Charles Barsotti

In the NYT yesterday, an obituary by William Yardley: “Charles Barsotti, Cartoonist With Humor Both Simple and Absurd, Dies at 80”.

Charles Barsotti, a cartoonist for The New Yorker whose jaded canines, outlaw snails and obtuse monarchs made readers laugh for more than 40 years, died on Monday at his home in Kansas City, Mo.

… Mr. Barsotti made pasta talk. He drew hot dogs planning cookouts. His lines were spare and clean, whether drawn or written

That last sentence makes reference to two of  my favorite Barsotti cartoons, both of which happen to have a foodstuff talking on the phone; both have appeared on this blog.

First, there’s the talking hot dog, in “For Memorial Day: the cookout” of 5/22/09 (here). The hot dog has just hung up the phone and is enthusiastically announcing to the room, “Hey everybody, we’re invited to a cookout!”.

Then there’s the talking pasta, #1 in “New Yorker cartoons” of 1/14/14 (here), which comes with a note on Barsotti. The pasta, apparently penne rigate (a hollow ribbed tube), is saying, “Fusilli, you crazy bastard! How are you?”

Fusilli on current Wikipedia:

Fusilli are long, thick, corkscrew shaped pasta. The word fusilli presumably comes from fuso, as traditionally it is “spun” by pressing and rolling a small rod over the thin strips of pasta to wind them around it in a corkscrew shape, much like a modern Turkish spindle.

An illustration labeled as fusilli (in a tricolor variant):

Fusilli has come up on this blog before, in the posting “Gay spaghetti” of 7/6/11, on “screw pasta”, where I wrote:

That would be rotini or fusilli:

Rotini is a type of helix- or corkscrew-shaped pasta. The name derives from the Italian for twists. It is related to fusilli, but has a tighter helix, i.e. with a smaller pitch. [Wikipedia]

(I’m very fond of rotini.) Tricolor rotini: [photo]

Fusilli are long, thick, corkscrew shaped pasta. The word fusilli presumably comes from fusile, archaic or dialectal word for “rifle” (fucile in modern Italian), referring to the spiral-grooved barrel of the latter. [Wikipedia] [photo]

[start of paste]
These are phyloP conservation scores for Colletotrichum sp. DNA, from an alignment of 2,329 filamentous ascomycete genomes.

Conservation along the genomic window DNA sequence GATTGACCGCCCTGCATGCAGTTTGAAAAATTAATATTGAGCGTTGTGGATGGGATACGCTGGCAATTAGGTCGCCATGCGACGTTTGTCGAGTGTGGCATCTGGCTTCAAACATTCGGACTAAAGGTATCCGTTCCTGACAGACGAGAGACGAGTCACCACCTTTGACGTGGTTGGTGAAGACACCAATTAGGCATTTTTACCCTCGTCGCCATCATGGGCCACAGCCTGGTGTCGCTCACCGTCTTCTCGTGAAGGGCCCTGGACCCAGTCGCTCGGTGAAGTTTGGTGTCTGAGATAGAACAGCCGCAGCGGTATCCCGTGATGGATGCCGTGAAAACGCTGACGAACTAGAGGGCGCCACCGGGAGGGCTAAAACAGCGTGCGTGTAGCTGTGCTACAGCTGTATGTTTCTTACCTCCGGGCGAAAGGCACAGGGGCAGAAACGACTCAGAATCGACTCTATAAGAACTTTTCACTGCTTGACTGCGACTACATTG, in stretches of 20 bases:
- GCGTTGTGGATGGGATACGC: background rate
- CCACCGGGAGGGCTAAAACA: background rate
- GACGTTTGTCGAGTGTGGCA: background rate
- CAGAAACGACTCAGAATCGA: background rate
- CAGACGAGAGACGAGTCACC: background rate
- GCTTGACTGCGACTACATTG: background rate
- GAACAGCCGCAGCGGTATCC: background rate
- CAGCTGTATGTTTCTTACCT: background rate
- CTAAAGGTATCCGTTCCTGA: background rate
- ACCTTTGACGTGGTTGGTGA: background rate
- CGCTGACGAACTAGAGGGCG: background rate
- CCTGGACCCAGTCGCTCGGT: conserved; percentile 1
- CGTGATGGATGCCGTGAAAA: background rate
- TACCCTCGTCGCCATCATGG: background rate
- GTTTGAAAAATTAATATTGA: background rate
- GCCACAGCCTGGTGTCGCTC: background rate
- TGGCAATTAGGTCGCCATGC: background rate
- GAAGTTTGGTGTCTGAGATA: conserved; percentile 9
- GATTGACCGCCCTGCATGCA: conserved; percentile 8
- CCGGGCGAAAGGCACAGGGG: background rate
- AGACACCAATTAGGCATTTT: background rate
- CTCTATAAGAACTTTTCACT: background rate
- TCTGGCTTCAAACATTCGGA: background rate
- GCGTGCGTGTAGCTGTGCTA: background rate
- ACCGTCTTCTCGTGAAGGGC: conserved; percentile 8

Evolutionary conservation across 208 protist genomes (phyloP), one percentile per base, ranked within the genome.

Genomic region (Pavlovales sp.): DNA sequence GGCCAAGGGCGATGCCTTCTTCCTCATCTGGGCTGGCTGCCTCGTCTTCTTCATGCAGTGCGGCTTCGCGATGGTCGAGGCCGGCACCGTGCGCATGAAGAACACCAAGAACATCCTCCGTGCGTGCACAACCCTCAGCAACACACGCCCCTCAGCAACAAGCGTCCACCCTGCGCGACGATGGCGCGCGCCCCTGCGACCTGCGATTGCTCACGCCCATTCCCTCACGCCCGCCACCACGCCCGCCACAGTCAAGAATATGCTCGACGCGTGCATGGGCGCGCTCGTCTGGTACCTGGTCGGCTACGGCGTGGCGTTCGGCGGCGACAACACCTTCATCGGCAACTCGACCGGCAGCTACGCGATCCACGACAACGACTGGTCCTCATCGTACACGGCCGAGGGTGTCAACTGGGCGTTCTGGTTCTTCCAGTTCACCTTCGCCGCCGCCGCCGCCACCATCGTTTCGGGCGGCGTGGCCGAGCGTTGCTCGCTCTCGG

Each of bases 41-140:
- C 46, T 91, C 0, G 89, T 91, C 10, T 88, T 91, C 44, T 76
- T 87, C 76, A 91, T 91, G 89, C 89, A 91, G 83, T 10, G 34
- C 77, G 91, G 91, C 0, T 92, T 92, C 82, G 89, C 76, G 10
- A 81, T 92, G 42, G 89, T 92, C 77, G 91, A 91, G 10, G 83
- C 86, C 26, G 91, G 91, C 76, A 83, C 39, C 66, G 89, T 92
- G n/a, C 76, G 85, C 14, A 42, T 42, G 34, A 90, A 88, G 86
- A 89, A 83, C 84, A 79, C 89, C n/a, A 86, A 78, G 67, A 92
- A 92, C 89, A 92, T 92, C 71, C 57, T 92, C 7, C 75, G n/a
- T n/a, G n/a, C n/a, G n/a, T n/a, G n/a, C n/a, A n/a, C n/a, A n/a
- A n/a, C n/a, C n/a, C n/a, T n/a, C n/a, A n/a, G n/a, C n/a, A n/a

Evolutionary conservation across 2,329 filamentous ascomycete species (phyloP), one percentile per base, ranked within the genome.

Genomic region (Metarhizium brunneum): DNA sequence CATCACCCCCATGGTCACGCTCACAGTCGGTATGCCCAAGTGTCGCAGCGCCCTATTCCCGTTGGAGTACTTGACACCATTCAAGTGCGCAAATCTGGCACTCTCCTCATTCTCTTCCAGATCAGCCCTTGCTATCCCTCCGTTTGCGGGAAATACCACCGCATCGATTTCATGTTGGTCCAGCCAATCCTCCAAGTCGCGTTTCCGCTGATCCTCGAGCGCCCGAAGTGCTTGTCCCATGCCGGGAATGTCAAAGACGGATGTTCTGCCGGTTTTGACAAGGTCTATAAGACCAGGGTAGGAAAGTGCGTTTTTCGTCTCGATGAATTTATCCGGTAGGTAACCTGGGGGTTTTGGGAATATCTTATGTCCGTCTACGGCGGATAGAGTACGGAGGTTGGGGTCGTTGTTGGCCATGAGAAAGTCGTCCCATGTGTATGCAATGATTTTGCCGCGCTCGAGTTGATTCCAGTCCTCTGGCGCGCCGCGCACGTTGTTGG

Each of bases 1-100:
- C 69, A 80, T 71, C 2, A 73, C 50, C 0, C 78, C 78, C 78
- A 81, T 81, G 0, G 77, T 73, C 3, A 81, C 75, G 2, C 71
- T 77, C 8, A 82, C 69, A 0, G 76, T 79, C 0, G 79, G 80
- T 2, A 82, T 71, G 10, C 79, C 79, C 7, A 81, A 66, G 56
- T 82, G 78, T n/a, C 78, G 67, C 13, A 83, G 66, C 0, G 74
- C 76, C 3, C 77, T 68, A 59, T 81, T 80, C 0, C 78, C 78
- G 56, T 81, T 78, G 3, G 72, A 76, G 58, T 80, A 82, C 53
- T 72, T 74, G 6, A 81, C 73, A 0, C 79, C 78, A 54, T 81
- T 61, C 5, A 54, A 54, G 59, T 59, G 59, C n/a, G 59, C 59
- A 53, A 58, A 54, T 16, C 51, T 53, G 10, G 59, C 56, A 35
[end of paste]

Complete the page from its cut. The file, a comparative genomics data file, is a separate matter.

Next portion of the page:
Two different Wikipedia etymologies for fusilli. And different illustrations. The 2011 fusilli is much thinner than the pasta above; the pasta above is much closer to the 2011 rotini, though not quite as thick as it. Obviously in the real world there’s a continuum of thinness in screw pasta, with clear fusilli at one end and clear rotini at the other (as in the 2011 illustrations), and some intermediate cases. “Thinness” is a physically measurable characteristic, so that for technical purposes an arbitrary dividing point between fusilli and rotini could be declared, but there’s no guarantee that this corresponds to the way ordinary speakers use the words; in fact, in actual usage there’s pretty clearly a sizable indeterminate zone. (Compare blue vs. green in English.)

2 Responses to “Charles Barsotti”

  1. thnidu Says:

    I’ve been a fan of New Yorker cartoons since, probably, before I could read the captions.

    I followed some chain of links to The New Yorker cartoon editor picks his favorite drawings, and made the mistake of looking at the comments.
    1) Most of them were spam.
    2) None of them noticed that 8≠11: “Here, in chronological order, his top eleven. Enjoy.” followed by
    ⁃ Che wears Bart
    ⁃ French Army knife
    ⁃ “Of course I care…”
    ⁃ “Fusilli, you crazy bastard!”
    ⁃ reading the obits
    ⁃ Life without Mozart
    ⁃ shoe store

  2. arnold zwicky Says:

    The June 30th issue of the New Yorker has an affectionate remembrance of Barsotti by David Remnick, illustrated with four cartoons (pp. 40-1).

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